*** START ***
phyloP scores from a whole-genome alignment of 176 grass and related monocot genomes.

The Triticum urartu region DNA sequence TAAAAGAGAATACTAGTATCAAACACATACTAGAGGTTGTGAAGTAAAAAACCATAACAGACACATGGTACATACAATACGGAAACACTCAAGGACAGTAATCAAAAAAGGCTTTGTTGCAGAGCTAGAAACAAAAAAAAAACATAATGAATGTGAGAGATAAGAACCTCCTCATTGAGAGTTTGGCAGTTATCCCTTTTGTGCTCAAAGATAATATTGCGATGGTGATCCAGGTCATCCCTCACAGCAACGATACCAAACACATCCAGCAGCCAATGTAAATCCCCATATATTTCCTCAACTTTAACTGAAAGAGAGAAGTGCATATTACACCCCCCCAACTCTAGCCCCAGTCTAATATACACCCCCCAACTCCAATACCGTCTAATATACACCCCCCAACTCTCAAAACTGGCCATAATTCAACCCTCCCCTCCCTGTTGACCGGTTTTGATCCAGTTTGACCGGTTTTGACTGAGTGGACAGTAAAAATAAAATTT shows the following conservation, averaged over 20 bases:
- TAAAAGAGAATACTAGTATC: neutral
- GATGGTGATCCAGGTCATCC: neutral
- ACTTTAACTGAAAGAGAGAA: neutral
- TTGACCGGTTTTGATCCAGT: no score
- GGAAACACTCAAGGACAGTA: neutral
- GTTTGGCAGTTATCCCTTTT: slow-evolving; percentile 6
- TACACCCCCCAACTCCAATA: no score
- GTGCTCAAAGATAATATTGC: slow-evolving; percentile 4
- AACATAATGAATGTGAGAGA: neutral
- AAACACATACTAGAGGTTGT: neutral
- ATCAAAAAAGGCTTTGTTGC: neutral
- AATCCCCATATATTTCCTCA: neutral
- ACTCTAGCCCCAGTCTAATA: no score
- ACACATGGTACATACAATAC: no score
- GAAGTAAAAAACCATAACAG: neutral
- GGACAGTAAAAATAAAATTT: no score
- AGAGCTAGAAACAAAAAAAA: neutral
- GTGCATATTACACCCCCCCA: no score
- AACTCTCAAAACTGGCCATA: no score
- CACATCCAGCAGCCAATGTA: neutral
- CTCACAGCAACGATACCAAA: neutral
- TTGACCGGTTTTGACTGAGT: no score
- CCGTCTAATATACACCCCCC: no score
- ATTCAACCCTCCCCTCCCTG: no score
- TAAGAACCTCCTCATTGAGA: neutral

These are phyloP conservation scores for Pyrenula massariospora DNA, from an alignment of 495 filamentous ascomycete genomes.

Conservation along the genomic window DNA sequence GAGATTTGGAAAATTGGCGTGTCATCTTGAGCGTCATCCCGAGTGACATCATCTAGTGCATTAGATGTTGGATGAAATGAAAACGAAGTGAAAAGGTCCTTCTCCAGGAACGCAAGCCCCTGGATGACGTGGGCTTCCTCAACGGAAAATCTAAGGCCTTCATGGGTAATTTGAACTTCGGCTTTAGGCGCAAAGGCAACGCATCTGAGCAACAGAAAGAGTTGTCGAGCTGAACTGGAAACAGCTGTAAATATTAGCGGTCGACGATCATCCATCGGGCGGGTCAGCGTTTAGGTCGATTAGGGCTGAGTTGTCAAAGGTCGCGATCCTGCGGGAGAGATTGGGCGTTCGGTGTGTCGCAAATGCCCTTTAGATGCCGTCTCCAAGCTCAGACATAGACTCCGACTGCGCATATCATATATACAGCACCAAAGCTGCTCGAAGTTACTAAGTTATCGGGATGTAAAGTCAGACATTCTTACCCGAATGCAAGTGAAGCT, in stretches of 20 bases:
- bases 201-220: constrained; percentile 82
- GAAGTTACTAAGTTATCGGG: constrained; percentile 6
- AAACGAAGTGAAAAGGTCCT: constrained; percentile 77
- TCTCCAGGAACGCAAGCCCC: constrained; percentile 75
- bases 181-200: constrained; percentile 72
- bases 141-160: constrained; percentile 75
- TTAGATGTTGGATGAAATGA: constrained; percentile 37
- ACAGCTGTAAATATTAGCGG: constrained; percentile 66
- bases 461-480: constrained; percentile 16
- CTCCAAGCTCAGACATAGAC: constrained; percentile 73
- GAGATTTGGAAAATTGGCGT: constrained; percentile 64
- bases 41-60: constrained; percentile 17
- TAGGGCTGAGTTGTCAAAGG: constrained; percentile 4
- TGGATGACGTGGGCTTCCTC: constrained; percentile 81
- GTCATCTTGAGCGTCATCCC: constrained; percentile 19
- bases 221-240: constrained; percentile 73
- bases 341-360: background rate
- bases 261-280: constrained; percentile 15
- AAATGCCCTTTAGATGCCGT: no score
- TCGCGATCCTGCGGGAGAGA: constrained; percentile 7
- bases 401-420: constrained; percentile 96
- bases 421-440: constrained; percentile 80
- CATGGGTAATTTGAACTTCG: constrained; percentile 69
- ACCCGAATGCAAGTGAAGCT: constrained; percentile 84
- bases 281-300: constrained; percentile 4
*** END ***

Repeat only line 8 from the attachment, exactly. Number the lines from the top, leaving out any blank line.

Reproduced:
- GTTTGGCAGTTATCCCTTTT: slow-evolving; percentile 6